Psoriasis Awareness Month Has Arrived

[by: Luke Scroggins]

If you don’t have psoriasis, you probably still recognize the inflamed patches of dry red skin on the arms, legs, or scalp. Until recently, that would just about summarize my own understanding of this condition.

In recent weeks preparing for Psoriasis Awareness Month, my appreciation of psoriasis and concern for the people it affects continues to rapidly grow. Although visually it appears as a skin condition, one I thought to be about as bad as acne, this is in fact the tip of the iceberg for a much more dangerous cocktail of conditions — with most of its punch lying beneath the surface.

Psoriasis is a skin condition, a metabolic syndrome, and an invasive burden on patients socially – especially in physical or intimate encounters. There is also a form of arthritis associated with psoriasis. When all of these symptoms are present, psoriasis becomes an intrusive and life-altering condition. One which can produces six times the suicide rates of other non life-threatening diseases.

Lately, research has shown that these conditions are far more intertwined with each other than originally believed. We’ve learned as a result that psoriasis can be treated by addressing one of its associated symptoms. For example, by making diet changes to treat a metabolic syndrome, such as adding omega-3 fatty acids, patients can in turn possibly improve their psoriasis. Online communities have become a rapidly expanding place for patients to share these kinds of experiences, and an opportunity for researchers to try and connect the dots.

One psoriasis researcher, Dr. Nicole Ward of Case Western Reserve University, has found that these anecdotes collected from patients as human data are an integral part of her research. Co-chair of the National Psoriasis Foundation Research Symposium this month, Dr. Ward hopes to demonstrate the need for transitional research by presenting lab data and human data side by side. “We know that psoriasis patients have this increased risk for stroke and heart attack. We know they develop psoriatic arthritis. They have increased prevalence of having depression, obesity. What I’m interested in figuring out is, why is that?”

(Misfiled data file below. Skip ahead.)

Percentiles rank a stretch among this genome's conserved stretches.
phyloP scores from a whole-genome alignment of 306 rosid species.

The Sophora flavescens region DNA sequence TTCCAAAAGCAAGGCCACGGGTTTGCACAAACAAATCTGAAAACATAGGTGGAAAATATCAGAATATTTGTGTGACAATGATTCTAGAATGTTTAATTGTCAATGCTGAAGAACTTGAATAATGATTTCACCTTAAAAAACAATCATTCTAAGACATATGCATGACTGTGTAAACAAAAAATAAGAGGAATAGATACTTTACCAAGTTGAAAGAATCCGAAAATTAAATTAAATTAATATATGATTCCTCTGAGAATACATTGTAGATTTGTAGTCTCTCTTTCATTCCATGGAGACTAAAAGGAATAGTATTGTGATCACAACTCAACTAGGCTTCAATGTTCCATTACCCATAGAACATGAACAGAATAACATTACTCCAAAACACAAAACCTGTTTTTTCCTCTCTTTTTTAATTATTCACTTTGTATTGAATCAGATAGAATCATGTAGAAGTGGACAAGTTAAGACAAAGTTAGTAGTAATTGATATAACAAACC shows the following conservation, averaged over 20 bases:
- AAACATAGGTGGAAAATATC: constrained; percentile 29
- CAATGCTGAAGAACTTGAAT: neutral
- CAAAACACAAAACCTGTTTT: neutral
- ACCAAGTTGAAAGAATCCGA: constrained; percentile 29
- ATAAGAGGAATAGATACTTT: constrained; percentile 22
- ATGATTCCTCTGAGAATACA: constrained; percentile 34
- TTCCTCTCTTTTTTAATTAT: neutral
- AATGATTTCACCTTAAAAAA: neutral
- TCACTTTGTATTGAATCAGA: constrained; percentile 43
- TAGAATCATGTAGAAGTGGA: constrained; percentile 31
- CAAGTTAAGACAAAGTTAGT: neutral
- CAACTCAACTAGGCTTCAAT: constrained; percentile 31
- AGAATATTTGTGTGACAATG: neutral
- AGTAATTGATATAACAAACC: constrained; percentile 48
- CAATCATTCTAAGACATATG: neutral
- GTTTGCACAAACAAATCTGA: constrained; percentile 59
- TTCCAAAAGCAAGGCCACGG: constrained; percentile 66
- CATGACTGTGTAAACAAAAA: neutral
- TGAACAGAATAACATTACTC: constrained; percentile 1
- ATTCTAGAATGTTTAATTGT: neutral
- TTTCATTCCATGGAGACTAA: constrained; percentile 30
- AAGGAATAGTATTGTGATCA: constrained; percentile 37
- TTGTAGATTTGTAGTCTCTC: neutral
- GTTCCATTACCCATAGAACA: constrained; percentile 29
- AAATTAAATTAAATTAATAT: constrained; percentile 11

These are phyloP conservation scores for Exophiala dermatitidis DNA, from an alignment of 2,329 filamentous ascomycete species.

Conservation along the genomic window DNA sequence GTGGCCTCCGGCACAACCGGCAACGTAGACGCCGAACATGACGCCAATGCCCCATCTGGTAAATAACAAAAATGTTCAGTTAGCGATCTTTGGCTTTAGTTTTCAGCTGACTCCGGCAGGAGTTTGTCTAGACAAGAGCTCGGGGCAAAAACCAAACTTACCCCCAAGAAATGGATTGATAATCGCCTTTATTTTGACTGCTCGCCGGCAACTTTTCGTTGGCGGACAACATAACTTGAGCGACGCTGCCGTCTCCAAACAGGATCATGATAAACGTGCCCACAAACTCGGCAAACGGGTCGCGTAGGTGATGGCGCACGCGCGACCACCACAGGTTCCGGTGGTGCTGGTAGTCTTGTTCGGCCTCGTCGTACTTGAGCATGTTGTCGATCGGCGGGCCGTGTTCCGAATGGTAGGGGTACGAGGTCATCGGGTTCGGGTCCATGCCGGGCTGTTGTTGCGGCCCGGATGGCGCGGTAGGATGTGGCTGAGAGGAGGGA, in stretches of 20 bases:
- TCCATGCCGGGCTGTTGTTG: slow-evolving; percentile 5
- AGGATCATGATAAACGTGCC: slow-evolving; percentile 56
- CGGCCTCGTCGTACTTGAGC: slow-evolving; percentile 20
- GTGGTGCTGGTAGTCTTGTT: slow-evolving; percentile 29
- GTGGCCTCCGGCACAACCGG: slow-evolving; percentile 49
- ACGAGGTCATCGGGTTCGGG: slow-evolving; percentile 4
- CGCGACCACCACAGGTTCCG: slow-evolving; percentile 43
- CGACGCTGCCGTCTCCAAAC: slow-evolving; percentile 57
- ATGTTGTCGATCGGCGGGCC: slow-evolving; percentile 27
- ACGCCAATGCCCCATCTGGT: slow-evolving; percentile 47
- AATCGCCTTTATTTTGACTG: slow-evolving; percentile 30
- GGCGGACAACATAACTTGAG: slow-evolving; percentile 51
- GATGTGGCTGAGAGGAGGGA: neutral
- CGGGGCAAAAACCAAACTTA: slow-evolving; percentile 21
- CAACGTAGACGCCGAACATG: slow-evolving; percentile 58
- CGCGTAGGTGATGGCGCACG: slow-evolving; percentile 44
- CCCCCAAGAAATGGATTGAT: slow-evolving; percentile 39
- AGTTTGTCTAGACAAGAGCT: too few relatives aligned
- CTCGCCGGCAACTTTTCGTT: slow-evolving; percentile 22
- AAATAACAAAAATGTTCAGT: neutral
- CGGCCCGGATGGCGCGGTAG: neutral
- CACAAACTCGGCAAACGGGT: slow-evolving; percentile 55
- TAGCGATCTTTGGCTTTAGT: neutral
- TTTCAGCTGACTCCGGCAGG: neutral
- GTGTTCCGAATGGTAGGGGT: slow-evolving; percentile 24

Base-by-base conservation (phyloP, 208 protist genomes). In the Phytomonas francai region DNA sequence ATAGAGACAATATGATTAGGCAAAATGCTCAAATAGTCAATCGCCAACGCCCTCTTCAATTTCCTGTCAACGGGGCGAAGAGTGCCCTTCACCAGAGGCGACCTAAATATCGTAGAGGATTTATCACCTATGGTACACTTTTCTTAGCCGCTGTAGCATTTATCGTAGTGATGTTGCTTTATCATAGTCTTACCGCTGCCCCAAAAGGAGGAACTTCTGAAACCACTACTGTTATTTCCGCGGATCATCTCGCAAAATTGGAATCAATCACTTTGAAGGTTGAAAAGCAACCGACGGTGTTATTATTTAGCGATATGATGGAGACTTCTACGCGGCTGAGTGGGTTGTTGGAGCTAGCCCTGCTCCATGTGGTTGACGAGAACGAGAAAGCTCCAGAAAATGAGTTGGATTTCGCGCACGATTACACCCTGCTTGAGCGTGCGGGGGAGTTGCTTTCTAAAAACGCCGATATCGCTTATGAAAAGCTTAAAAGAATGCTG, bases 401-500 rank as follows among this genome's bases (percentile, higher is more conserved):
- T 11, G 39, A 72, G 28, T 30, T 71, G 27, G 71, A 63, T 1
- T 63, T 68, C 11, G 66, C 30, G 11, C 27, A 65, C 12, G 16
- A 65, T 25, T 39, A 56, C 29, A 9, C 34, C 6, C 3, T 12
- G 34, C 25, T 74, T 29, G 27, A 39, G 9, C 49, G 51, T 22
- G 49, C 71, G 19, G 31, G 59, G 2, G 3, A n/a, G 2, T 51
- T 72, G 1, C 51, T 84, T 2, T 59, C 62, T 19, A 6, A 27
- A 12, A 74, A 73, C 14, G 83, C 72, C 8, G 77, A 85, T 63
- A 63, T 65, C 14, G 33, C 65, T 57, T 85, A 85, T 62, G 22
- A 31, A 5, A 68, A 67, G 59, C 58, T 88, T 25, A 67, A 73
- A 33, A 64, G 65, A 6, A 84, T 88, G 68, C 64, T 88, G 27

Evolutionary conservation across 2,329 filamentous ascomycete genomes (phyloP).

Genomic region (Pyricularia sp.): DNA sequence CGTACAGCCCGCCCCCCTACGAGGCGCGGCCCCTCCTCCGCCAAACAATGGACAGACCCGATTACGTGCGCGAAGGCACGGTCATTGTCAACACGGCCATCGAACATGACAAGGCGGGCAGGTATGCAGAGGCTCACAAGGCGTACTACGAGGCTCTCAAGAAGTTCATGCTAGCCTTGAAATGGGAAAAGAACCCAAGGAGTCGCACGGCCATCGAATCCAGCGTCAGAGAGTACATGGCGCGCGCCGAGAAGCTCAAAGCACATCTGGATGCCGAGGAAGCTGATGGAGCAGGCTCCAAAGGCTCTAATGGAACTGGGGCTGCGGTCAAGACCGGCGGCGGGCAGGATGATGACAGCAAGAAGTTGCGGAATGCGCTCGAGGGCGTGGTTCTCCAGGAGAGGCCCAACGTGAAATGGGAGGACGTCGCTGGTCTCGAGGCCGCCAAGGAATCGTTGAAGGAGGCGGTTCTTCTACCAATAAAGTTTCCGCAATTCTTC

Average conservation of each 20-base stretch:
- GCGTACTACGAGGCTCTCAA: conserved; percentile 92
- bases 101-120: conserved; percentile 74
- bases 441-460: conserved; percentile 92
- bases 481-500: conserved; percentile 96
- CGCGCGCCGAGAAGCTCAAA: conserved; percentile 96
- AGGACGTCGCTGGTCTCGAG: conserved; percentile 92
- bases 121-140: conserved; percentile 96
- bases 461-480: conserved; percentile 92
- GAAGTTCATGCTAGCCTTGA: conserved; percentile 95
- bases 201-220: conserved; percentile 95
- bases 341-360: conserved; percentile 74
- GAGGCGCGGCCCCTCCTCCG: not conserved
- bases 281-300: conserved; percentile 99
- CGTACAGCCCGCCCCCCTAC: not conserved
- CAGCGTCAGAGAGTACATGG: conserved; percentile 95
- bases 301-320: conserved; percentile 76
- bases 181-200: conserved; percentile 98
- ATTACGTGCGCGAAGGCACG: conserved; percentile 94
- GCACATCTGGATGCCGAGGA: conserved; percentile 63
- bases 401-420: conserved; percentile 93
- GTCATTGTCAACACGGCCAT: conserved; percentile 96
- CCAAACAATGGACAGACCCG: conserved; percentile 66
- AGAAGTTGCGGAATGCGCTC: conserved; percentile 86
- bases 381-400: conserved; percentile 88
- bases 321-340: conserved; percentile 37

With the amount of psoriasis research being done, there has never been a more important time to get involved. If you have psoriasis, you can help yourself today. Right now. Dr. Ward suggests you “Ask for help. Seek out dermatologists. Go online, find the blogs, find organizations like the Psoriasis Foundation, get information, get educated, because there is an amazing opportunity to treat your disease and improve your quality of life.”

Clinical Trials of Texas, Inc. is not only your South Texas hub for psoriasis clinical trials, but can now be found on YouTube. There you can view our educational videos on a number of conditions, featuring some of our very own physicians. It is our hope to contribute to the already expansive community of psoriasis patients, doctors, and researchers committed to improving the lives of those suffering from this disease.

Did you learn something from this article? Looking for a way to help? Share this link and pass on the knowledge. Psoriasis isn’t contagious, but awareness is!

Check out our studies at SAresearch.com or call 210.949.0122 to learn more!

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